Leadership thus has to use their power of words to motivate and influence others on how to view themselves. Expressing belief in your employees, focusing on helping them set higher expectations of themselves, and communicating why you see them succeeding even in the face of tough problems/challenges/projects, etc. helps them set higher expectations of themselves.
However, when communicating the same, it is essential to also express as to why you feel the employee can do XYZ things more. Don’t leave anything to the imagination here. Show them ‘why’ you feel they can achieve what you feel they can.
Identify complacency and challenge it
As human beings, we naturally gravitate towards things we are good at. You’ll hardly ever say “hey, I suck at this. Let me do this”. However, being focused only on what we do best leads us to become comfortable. And this comfort can be the death knell of creativity, imagination, and innovation. Here lies atrophy.
Organizations should constantly be on the lookout for when their employees are getting comfortable. They need to actively lookout for projects and roles to help employees increase their professional repertoire, give them opportunities to explore, and to take risks.
Treat failure as a learning process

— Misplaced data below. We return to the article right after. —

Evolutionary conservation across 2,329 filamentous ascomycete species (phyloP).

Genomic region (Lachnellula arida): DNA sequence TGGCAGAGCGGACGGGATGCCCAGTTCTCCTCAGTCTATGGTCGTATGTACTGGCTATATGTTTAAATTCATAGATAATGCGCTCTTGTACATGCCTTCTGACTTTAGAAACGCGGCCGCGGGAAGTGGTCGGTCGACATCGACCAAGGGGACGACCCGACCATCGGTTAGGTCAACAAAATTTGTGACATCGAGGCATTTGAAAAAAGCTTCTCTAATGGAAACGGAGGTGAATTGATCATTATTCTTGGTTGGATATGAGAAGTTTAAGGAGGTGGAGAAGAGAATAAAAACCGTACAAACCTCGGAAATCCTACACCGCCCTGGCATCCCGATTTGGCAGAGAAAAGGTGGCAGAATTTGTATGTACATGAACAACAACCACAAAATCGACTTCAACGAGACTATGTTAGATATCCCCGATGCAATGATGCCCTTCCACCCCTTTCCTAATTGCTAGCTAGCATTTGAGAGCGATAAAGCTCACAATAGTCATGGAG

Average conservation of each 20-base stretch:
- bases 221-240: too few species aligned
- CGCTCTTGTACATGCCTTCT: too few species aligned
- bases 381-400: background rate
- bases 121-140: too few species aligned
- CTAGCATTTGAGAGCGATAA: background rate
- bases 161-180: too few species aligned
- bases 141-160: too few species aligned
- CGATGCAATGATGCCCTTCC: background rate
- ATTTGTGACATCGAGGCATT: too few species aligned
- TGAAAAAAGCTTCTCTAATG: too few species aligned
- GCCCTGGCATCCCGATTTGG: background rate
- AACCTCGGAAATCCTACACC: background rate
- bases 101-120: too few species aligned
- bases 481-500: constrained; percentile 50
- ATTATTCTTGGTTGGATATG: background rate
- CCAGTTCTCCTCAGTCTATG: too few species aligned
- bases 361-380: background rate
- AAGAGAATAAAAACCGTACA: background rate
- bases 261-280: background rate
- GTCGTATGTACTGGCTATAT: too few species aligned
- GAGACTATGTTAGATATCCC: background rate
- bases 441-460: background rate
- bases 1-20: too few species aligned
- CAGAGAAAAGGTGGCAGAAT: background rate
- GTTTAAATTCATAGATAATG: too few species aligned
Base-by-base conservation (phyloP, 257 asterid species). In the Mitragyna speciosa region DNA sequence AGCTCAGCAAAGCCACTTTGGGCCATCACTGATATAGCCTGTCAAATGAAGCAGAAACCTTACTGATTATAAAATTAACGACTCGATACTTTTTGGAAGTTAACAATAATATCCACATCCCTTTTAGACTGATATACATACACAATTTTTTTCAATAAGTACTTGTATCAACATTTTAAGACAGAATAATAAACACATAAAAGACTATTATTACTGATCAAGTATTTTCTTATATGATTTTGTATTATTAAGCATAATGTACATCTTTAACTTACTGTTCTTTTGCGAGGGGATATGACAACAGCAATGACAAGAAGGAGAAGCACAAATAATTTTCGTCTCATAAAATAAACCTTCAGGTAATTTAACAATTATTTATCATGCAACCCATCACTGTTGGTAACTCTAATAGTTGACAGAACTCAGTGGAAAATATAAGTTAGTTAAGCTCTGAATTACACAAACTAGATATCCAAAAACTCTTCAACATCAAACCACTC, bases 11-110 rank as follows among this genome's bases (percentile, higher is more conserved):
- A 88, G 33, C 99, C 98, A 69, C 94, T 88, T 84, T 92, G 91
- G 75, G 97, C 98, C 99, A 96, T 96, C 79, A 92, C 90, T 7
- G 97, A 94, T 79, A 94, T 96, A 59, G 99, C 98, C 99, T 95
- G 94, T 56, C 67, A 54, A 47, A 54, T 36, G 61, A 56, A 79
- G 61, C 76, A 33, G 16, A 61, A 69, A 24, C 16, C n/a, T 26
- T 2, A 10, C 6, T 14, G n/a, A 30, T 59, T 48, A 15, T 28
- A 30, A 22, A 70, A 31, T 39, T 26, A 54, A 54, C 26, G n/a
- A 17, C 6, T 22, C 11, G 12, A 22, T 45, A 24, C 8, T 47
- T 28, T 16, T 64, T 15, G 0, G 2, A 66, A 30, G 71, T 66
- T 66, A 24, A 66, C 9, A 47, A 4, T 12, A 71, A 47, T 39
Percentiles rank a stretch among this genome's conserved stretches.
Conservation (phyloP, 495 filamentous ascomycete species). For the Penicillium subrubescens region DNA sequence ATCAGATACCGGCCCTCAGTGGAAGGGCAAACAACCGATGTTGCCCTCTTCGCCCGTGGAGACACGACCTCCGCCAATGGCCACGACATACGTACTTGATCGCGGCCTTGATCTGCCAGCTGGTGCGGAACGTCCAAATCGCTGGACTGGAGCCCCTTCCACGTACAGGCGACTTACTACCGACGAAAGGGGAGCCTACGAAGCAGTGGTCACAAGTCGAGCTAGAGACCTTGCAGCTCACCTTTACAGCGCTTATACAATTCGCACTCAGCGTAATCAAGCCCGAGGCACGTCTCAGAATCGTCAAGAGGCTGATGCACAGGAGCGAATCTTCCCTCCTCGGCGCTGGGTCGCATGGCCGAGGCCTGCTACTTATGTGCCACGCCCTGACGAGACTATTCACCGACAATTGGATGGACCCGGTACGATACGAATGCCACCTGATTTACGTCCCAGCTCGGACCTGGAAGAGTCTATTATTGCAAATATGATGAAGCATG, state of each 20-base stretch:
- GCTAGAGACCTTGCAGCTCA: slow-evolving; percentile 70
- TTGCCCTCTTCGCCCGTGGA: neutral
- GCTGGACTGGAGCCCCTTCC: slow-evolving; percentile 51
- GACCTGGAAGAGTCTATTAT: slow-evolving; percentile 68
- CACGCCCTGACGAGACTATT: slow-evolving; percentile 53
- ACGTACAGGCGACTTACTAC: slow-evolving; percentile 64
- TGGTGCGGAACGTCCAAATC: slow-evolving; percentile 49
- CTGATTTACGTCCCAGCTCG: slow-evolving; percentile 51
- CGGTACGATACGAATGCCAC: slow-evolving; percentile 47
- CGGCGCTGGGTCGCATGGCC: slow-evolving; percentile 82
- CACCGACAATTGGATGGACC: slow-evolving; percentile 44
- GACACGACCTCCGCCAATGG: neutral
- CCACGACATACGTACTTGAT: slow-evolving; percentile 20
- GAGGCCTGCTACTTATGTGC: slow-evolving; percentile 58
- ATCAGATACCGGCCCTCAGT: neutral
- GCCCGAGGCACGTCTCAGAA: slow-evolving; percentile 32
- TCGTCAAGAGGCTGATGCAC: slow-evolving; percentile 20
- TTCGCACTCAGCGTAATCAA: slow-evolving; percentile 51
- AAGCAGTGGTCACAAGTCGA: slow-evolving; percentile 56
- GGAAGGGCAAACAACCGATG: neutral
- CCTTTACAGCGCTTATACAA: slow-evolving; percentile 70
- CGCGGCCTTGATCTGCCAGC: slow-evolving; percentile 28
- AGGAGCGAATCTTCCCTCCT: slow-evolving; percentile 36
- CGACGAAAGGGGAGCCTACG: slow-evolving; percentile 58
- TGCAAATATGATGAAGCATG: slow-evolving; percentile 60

People begin to take risks, they begin to challenge themselves when there is no fear of failure. While organizations should drive ownership and accountability, they have to remove the stigma of failure from their assessments completely.
Failure, no matter how brilliant or accomplished the individual is inevitable. Everyone fails at some point in their professional careers. However, organizations that make their employees feel that they’ve got their back, discuss failure as a learning opportunity, and are not overly-critical turn failure into a growth opportunity.
Organizations that help their employees internalize that they view failure as a necessary part of innovation and growth end up having employees who do not crumble in the face of challenges. If anything challenges help them thrive.
Drive the growth-mindset
The growth mindset, a trait most entrepreneurs endorse, is a way of thinking that places process over innate intelligence. This helps in creating a motivated and driven workforce. Ability or talent can only be useful when people are more resilient, and not fearful of challenges.
Recognizing employee strengths, their abilities, and the efforts and strategies that make them successful and also showing them where they can grow and create more value help in creating a ‘growth mindset’. These people then naturally become focused on self-growth and seek out challenges that will fuel their growth story.
Whether you are an organization or an individual, ‘growth’ is something that everyone is looking for. However, we tend to confuse ‘change’ with growth. We feel if our job role has changed, we have grown. But is that what growth is in its all-encompassing self? Growth has to be linked with not just a change in the role but has to be about the personal exploration by the employees of the traits and. If we want to create a dream workforce, I believe, this is where leaders should focus on.